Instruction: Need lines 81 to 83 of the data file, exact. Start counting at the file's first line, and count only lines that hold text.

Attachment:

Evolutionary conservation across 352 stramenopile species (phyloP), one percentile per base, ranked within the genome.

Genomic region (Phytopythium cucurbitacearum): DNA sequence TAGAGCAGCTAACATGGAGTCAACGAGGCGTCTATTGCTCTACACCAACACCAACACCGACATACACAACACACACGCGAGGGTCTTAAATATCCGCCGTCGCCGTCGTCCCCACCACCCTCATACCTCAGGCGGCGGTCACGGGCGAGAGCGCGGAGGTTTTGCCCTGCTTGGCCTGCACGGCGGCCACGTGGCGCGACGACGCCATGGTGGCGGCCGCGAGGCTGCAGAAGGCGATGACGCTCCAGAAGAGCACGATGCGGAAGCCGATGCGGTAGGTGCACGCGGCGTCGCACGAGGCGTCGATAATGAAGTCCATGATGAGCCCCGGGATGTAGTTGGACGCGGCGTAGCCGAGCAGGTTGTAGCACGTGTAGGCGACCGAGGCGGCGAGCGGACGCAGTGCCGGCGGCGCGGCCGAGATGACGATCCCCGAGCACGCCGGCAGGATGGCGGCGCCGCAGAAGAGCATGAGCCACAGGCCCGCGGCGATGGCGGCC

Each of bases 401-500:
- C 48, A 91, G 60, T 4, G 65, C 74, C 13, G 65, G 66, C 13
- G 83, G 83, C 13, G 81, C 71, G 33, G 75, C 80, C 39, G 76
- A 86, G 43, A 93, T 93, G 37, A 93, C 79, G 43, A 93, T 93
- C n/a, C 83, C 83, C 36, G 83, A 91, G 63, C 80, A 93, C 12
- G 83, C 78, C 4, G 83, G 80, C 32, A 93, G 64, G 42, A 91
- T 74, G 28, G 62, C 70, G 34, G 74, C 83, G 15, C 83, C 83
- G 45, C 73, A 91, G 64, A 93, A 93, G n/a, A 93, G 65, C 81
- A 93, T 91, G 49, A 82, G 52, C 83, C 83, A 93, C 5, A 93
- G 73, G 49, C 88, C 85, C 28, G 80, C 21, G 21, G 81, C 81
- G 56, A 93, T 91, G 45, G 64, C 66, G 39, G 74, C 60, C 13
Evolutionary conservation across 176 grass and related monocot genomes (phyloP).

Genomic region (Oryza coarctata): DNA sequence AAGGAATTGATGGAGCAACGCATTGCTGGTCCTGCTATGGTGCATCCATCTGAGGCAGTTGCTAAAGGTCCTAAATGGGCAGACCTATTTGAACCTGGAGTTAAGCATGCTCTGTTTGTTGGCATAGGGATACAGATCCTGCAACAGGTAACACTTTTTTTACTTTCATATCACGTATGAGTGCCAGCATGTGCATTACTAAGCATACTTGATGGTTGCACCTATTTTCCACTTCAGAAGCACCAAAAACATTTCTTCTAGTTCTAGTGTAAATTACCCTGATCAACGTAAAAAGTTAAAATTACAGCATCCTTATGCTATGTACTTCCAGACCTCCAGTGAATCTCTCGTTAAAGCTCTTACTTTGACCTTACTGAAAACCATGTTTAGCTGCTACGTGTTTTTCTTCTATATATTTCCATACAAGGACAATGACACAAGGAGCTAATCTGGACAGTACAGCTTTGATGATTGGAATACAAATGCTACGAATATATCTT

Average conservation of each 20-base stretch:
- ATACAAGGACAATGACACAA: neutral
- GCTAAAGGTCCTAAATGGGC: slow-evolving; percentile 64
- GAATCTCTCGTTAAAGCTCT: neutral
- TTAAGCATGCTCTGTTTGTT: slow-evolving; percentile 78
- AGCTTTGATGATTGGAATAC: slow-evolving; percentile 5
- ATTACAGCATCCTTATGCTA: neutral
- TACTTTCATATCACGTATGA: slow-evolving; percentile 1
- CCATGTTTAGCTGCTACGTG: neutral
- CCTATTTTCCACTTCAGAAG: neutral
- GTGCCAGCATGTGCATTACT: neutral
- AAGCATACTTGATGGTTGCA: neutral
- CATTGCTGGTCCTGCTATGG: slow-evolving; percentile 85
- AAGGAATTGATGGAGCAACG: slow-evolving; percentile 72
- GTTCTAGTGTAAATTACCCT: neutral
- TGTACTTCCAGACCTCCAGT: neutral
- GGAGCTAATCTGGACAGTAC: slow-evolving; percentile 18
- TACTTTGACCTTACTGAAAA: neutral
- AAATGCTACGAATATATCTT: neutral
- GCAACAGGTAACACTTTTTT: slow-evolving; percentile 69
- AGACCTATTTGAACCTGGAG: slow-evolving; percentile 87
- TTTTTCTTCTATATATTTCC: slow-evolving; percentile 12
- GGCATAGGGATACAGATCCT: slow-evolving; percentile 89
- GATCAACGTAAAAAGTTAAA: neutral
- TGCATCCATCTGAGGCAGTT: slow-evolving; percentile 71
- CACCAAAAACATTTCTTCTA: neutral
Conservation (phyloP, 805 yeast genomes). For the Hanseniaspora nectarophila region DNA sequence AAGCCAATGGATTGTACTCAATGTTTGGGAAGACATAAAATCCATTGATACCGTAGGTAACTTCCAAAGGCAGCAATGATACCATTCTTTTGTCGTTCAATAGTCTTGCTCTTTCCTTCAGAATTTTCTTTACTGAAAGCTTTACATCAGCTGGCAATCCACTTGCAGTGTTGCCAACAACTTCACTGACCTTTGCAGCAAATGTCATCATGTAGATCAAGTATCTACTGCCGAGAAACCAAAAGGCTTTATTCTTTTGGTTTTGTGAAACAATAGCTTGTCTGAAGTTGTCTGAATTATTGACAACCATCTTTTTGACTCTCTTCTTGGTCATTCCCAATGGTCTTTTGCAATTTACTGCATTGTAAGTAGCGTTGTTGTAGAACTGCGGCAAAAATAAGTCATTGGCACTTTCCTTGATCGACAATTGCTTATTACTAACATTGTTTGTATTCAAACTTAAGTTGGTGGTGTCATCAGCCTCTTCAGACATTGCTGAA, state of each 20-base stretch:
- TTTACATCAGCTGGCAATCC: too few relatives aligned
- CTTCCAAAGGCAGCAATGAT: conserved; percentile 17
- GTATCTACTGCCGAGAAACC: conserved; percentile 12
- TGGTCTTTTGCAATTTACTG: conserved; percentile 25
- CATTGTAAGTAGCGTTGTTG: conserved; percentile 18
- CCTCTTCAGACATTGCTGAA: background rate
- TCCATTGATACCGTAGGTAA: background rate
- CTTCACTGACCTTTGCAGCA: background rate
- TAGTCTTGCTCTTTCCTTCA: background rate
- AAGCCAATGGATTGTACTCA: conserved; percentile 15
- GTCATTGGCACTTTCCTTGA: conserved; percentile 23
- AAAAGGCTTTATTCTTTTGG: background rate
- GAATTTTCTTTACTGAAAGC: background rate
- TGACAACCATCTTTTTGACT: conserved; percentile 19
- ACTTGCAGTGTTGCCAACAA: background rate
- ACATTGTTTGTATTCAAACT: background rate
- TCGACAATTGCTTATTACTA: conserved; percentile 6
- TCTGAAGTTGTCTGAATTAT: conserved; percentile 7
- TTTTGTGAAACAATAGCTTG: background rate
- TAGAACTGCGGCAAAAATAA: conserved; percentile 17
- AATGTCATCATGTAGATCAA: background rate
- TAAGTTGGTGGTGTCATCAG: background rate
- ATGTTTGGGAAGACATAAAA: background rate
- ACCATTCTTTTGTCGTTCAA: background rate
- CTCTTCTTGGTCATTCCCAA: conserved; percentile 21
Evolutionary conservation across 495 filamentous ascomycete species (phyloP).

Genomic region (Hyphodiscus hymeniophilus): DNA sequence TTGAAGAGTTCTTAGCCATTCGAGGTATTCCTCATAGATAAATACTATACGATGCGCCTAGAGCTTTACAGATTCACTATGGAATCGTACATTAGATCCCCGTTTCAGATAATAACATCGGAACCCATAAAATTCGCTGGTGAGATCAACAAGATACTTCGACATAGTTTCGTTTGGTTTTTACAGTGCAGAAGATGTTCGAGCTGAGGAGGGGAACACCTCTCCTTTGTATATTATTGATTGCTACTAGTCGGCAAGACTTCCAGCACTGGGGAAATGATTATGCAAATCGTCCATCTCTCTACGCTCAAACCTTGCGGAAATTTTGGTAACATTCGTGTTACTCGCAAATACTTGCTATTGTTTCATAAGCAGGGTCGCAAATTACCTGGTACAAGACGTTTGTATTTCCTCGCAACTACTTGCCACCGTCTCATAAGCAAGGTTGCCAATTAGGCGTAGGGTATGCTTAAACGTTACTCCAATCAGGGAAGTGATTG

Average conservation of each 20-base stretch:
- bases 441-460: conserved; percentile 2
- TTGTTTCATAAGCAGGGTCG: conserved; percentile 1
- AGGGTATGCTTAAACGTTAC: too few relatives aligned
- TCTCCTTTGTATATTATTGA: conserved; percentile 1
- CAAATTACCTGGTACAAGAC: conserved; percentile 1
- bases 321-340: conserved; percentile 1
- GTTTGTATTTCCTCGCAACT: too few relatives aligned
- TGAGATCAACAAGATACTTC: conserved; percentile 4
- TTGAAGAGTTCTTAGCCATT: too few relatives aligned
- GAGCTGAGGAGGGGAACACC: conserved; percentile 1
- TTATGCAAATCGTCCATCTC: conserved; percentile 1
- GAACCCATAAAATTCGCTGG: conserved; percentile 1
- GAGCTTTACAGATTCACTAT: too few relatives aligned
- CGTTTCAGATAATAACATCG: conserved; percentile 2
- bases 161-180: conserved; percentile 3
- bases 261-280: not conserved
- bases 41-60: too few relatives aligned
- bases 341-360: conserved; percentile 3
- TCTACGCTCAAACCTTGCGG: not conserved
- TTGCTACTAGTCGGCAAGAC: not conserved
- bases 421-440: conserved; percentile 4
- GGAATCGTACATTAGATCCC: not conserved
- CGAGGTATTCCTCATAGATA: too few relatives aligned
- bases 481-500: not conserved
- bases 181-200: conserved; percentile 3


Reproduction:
- TTATGCAAATCGTCCATCTC: conserved; percentile 1
- GAACCCATAAAATTCGCTGG: conserved; percentile 1
- GAGCTTTACAGATTCACTAT: too few relatives aligned